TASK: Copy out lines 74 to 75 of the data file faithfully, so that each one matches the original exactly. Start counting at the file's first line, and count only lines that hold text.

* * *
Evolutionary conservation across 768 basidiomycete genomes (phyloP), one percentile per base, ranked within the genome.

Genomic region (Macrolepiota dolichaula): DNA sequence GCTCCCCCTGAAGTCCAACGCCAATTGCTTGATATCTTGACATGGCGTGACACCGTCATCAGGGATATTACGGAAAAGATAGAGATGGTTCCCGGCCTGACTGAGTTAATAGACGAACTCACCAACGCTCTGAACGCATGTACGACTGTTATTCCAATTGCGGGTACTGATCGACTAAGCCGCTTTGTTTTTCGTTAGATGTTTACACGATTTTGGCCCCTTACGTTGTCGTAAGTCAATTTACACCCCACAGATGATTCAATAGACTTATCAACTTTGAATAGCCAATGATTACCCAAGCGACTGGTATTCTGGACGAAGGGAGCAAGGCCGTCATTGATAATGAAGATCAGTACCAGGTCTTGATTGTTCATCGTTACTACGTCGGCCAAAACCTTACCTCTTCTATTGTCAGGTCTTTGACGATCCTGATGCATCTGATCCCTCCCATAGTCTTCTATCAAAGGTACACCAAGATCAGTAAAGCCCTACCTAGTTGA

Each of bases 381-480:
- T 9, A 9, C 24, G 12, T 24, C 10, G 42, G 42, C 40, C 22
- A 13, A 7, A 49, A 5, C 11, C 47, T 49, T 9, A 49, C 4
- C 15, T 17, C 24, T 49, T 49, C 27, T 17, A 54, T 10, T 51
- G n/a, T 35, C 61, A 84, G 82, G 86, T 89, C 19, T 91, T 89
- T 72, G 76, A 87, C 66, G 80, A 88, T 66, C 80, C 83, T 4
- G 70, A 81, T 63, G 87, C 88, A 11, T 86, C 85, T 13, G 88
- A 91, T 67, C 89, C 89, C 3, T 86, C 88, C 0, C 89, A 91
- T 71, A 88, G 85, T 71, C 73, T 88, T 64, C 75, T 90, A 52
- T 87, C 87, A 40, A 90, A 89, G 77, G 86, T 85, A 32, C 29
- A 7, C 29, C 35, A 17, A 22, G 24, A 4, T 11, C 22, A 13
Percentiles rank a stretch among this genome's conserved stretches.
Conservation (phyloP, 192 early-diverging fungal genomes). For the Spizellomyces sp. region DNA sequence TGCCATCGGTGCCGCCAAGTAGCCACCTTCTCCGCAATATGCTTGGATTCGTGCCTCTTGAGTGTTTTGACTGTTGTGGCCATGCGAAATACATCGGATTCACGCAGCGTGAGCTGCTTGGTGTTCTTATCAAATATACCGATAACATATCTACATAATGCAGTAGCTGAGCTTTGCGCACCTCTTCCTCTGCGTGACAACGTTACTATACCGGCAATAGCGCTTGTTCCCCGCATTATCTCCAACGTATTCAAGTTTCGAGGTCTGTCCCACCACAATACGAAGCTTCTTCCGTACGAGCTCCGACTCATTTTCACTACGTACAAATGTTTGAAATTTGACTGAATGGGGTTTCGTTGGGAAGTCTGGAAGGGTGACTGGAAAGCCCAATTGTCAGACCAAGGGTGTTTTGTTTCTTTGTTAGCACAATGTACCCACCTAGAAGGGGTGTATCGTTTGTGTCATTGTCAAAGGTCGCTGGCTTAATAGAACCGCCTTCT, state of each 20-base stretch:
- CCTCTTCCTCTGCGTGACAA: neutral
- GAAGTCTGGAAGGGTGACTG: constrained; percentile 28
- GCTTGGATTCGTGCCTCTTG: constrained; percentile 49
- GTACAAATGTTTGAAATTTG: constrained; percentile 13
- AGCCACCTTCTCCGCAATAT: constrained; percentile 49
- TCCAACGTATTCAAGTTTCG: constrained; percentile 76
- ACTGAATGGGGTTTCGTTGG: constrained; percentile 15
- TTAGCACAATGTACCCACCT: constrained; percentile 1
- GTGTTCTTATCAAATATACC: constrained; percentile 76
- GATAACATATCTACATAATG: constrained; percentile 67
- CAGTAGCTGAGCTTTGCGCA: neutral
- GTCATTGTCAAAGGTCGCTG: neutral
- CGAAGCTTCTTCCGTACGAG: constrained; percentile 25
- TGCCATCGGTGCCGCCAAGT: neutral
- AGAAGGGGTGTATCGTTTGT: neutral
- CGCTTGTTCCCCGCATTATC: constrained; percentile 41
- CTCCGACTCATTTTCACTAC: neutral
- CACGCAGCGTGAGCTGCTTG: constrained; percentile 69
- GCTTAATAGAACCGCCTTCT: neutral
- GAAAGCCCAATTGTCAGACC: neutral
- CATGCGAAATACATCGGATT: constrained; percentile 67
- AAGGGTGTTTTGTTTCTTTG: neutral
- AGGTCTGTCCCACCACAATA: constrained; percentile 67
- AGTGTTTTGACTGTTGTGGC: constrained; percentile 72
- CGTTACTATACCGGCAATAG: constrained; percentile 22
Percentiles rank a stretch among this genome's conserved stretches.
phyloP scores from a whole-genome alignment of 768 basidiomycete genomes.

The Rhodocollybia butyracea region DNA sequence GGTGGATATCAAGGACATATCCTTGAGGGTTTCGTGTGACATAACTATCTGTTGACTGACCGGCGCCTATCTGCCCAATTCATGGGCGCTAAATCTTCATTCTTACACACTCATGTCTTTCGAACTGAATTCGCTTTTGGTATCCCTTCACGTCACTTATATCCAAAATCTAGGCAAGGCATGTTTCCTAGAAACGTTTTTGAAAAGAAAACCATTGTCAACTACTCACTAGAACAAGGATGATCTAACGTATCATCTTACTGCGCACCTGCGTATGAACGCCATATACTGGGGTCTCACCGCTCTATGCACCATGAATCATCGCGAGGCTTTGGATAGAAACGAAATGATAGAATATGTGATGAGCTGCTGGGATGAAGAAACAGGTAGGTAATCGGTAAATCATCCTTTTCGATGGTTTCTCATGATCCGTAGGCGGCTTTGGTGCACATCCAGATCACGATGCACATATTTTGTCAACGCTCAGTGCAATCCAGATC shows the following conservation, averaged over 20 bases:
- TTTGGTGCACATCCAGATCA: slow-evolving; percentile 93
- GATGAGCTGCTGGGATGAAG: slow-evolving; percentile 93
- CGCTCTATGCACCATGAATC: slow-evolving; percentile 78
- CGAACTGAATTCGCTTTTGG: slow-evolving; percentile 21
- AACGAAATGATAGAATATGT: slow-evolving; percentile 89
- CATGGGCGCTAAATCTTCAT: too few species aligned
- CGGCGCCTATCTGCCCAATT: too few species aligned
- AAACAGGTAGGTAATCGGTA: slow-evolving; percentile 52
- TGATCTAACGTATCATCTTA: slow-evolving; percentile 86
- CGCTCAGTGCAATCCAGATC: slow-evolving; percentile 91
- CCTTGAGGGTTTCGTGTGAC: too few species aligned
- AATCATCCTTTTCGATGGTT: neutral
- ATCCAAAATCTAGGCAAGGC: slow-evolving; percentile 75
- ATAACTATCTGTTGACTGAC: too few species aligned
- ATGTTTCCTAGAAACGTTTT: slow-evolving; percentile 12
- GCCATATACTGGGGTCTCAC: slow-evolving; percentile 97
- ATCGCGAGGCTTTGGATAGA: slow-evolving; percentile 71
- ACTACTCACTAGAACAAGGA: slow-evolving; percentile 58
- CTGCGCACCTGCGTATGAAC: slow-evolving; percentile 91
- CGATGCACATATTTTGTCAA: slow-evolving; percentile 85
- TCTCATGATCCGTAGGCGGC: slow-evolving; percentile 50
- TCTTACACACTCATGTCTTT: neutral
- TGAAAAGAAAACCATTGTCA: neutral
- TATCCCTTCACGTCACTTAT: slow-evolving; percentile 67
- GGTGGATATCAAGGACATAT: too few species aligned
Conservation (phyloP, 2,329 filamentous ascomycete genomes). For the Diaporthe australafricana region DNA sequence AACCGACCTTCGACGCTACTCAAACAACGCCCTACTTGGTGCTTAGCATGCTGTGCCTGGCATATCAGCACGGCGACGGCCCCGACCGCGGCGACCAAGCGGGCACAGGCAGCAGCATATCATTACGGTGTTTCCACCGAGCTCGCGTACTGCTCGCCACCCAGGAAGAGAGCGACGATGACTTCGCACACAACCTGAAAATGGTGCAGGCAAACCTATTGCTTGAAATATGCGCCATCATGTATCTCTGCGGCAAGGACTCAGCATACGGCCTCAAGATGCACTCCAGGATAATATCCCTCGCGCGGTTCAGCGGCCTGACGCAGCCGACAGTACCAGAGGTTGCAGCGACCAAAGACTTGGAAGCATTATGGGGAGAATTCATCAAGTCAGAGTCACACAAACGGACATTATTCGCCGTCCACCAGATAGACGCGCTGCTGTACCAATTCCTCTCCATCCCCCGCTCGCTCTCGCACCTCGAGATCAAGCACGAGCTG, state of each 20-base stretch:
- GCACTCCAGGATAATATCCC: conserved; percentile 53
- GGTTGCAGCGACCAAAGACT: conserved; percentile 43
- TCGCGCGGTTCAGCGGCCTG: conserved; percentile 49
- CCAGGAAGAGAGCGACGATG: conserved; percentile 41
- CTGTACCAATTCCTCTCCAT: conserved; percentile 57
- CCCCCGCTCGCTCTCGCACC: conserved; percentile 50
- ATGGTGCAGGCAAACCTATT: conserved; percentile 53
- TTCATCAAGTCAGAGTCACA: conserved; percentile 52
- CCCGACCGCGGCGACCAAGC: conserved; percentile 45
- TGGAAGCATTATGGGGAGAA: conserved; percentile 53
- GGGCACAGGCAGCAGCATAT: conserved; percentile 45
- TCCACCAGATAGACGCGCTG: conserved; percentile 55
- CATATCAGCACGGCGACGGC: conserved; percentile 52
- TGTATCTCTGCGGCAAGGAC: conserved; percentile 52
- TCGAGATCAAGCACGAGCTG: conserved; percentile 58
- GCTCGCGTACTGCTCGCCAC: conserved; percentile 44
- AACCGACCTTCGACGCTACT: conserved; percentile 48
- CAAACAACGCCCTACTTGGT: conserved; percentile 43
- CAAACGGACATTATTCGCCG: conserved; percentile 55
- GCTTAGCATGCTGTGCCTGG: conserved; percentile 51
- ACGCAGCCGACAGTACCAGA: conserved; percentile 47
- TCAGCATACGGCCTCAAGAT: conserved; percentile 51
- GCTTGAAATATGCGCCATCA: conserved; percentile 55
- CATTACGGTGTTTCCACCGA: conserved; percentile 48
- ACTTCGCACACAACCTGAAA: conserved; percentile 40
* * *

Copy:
- CTGTACCAATTCCTCTCCAT: conserved; percentile 57
- CCCCCGCTCGCTCTCGCACC: conserved; percentile 50